Thanks to the University of California Riverside chapter of the Her Campus online magazine for coordinating a special screening of Pitch Perfect, which lets me review it a full week before it hits wide-release.
Imagine Glee mixed with Mean Girls, with just a tad of Best in Show. You’d end up with something like Pitch Perfect, a witty and clever look at the world of collegiate a capella, with just enough catchy music numbers to satisfy musical enthusiasts as well.
We follow the story of Beca (curiously spelled with only one “c”) played by Anna Kendrick. She’s an incoming first-year who wants to DJ and create mashups. I’m in love already. Well, a strange sequence of events introduces her to the Barden Bellas, a down-on-their-luck a capella group looking for new blood.
Kendrick plays a convincing lead, though her angsty attitude does become a little overbearing at times (but maybe that’s the point?). The central love story is believable and doesn’t detract from the main story too much, which is nice. I was hoping for a more unconventional ending though. At one point, Kendrick says that movies are predictable. Sadly, Pitch Perfect was pretty predictable as well.
The chemistry between the girls was nearly perfect, as each girl brought a unique quirk to the group. The scene-stealer was no doubt Fat Amy (played by Rebel Wilson). Nearly every line she said was comic gold. She made this movie.
In general, the movie was hilarious. It’s witty and self-referential in a way that completely works. Some characters are completely buying into this a capella world, so it’s great when characters on the outside point out how ridiculous it is to have a sing-off in the quad. Glee acts like singing is completely normal, where Pitch Perfect reminds you that it’s absolutely crazy.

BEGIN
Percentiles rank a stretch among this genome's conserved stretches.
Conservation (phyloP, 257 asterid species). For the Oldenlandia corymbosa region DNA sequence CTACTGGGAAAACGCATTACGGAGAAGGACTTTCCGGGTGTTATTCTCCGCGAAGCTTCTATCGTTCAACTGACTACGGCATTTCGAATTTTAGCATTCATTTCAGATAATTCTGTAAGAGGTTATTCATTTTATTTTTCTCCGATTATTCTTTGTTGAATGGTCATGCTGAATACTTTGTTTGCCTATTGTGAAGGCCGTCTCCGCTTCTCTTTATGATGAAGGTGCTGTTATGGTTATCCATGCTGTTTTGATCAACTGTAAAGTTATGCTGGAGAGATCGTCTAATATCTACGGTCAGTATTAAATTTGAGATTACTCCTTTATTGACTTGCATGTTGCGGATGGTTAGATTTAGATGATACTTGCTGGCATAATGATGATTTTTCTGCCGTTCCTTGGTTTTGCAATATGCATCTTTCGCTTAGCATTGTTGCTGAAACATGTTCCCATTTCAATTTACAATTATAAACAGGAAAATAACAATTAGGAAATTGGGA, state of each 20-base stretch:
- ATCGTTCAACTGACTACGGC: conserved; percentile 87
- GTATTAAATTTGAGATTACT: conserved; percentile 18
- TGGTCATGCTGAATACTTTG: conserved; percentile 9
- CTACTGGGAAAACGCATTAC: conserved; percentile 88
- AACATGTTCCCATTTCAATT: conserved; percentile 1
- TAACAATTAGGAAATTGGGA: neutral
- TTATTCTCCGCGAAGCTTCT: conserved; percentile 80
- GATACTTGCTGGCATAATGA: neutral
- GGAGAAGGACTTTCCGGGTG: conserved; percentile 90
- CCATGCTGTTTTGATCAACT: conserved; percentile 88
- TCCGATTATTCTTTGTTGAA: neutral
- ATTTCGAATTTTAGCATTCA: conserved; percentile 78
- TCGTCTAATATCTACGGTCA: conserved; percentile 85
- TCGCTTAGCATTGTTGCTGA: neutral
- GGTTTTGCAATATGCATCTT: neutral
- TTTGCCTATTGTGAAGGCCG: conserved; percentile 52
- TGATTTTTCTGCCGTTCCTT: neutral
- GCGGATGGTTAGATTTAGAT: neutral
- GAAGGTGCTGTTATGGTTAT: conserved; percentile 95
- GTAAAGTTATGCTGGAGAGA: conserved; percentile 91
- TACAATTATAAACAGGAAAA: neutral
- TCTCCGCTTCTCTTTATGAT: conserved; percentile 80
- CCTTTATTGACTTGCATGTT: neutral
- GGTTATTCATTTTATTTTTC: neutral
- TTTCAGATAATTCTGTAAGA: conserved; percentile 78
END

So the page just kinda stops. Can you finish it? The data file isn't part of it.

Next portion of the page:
The other standout in terms of laugh moments came from leader of the opposing group The Treblemakers, played by Adam DeVine (Workaholics). His humor is very similar to his style on Workaholics but it’s strangely convincing in this setting.
I have to applaud the work done in the musical numbers as well. In addition to incredible moments of laughter, the movie also nails its musical numbers with a soundtrack that I’m streaming on Spotify right now. It’s a perfect balance that doesn’t make you feel guilty for loving that amazing a capella.
And lastly, the movie smartly paces itself a little differently than most competitive underdog stories. The Barden Bellas never really hit their stride like you’d expect until the climax. I loved watching them struggle, as opposed to realizing the key to success in the middle of the film. It makes you want to root for the underdog even more, when you watch how hard it is for them.
What doesn’t work?
There are only a few moments that pull you out of the realism of this movie, which is strange considering the a capella culture and how foreign that might be for most audiences. The first is Anna Kendrick’s extreme anti-commitment attitude. She’s too alternative. After three or four bouts of “I don’t need anyone’s help!”, I was starting to get tired of the schtick. We get it! Get over yourself.
The other outlier was the nearly-impossible-to-hear Lilly, played by Hana Mae Lee. Her “thing” is that you can barely hear her at all. At the beginning, this is hysterical, but I have a feeling like the director went too far with it and ruined a good thing. At one point, you start hearing her mutter crazy little comments but it escalates too quickly and ruins the joke (and the packed theater I was in was silent). Just a case of overdoing it.
Pitch Perfect is hilarious. It’s funny but also contains some incredibly infectious a capella songs that will have you tapping your foot without even realizing it. The ensemble cast works great together and each lady brings a unique piece to the larger puzzle. Rebel Wilson carries the laughter the entire way and never disappoints. To anyone that appreciates music and wants to laugh nearly nonstop for 2 hours, Pitch Perfect is an obvious choice.